In the intricate world of payments, there's a simple logic that anyone familiar with computer processing will understand instantly. This unseen logic is the backbone of cryptocurrencies, and it's why we should consider them seriously.

As the founder of Kubera, I'm immersed daily in the complex landscape of the SaaS ecosystem. From the plethora of SaaS tools we utilize - servers, databases, analytics - the costliest is not your typical software vendor. It's Stripe, the payment processor.

Most people don’t realize this as Stripe operates behind the scenes. They quietly skim a percentage from each transaction we process, indifferent to the computational effort involved. In essence, almost every user is paying a high rent on the Internet without realizing it.

To put this into perspective, imagine if the cost of using Microsoft Office began to increase because the numbers in your Excel spreadsheets were getting bigger. Or if Google started charging more for Gmail because the emails you were sending started to bring in more business for you. It sounds ridiculous, doesn't it? Yet, that's exactly how the payment industry and even App Stores operate.

During my personal experiences with stablecoins, a form of cryptocurrency, I found a marked contrast. Costs were lower, and transactions faster, not due to the monetary size of the transaction, but the computational resources used.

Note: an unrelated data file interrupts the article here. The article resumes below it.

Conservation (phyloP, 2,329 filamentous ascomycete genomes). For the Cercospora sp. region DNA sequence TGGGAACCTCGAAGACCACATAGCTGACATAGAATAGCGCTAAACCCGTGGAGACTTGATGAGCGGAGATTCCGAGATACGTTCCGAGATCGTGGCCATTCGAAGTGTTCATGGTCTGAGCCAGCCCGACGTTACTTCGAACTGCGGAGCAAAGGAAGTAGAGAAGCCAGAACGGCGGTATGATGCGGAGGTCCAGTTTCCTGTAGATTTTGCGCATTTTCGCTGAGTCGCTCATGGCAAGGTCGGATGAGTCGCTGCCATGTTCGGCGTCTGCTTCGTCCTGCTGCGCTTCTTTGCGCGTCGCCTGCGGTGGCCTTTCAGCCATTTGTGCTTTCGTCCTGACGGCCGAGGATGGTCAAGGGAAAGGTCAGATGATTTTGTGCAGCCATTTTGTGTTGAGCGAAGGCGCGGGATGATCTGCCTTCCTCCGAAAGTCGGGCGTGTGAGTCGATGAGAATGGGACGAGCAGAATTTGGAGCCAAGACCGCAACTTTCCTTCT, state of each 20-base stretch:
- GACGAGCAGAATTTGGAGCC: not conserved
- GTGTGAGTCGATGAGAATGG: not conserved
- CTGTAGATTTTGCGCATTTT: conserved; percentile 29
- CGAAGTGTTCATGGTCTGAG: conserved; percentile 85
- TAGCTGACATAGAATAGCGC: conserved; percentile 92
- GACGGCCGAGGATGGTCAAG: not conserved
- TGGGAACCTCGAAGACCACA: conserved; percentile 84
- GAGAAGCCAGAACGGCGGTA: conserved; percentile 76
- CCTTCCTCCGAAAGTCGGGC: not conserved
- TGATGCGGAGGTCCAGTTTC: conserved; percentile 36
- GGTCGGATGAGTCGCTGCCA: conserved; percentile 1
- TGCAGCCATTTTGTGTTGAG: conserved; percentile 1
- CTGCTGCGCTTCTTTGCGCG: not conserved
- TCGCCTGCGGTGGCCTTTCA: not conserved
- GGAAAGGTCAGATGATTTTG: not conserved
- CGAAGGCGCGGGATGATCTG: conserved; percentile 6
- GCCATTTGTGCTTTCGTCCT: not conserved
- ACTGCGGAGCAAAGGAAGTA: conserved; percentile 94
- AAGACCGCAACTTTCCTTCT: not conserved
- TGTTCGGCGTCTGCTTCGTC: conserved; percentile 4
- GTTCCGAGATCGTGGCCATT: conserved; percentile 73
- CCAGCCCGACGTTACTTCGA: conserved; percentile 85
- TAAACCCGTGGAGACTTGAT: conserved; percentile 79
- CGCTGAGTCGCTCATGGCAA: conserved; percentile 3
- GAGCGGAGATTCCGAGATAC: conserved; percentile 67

This is where the philosophy of Bitcoin and Ethereum shines. Bitcoin's fees are determined by the size of information in bytes being transmitted, not by the transaction's monetary value. Ethereum's "gas" fees, on the other hand, are based on the computational complexity of a transaction, rather than its financial value.

Cryptocurrencies are, in essence, digital extensions of our computers, charging based on computational effort, not on the 'value' of the transaction.

Despite the logical alignment, many remain tethered to traditional, percentage-based payment systems and App Store models.

It's important to note that cryptocurrencies, initially hampered by scalability issues, have evolved over time. With the advent of Layer-2 solutions, blockchains can now handle a higher volume of transactions more efficiently. Consequently, crypto fees can indeed compete with, or even undercut, traditional systems.

The Internet needs crypto – not merely as an alternate currency but as a mechanism to bring our financial transactions in line with computational logic. It's high time we transitioned from a 'value-based' system to a 'computation-based' one.

- Rohit Nadhani

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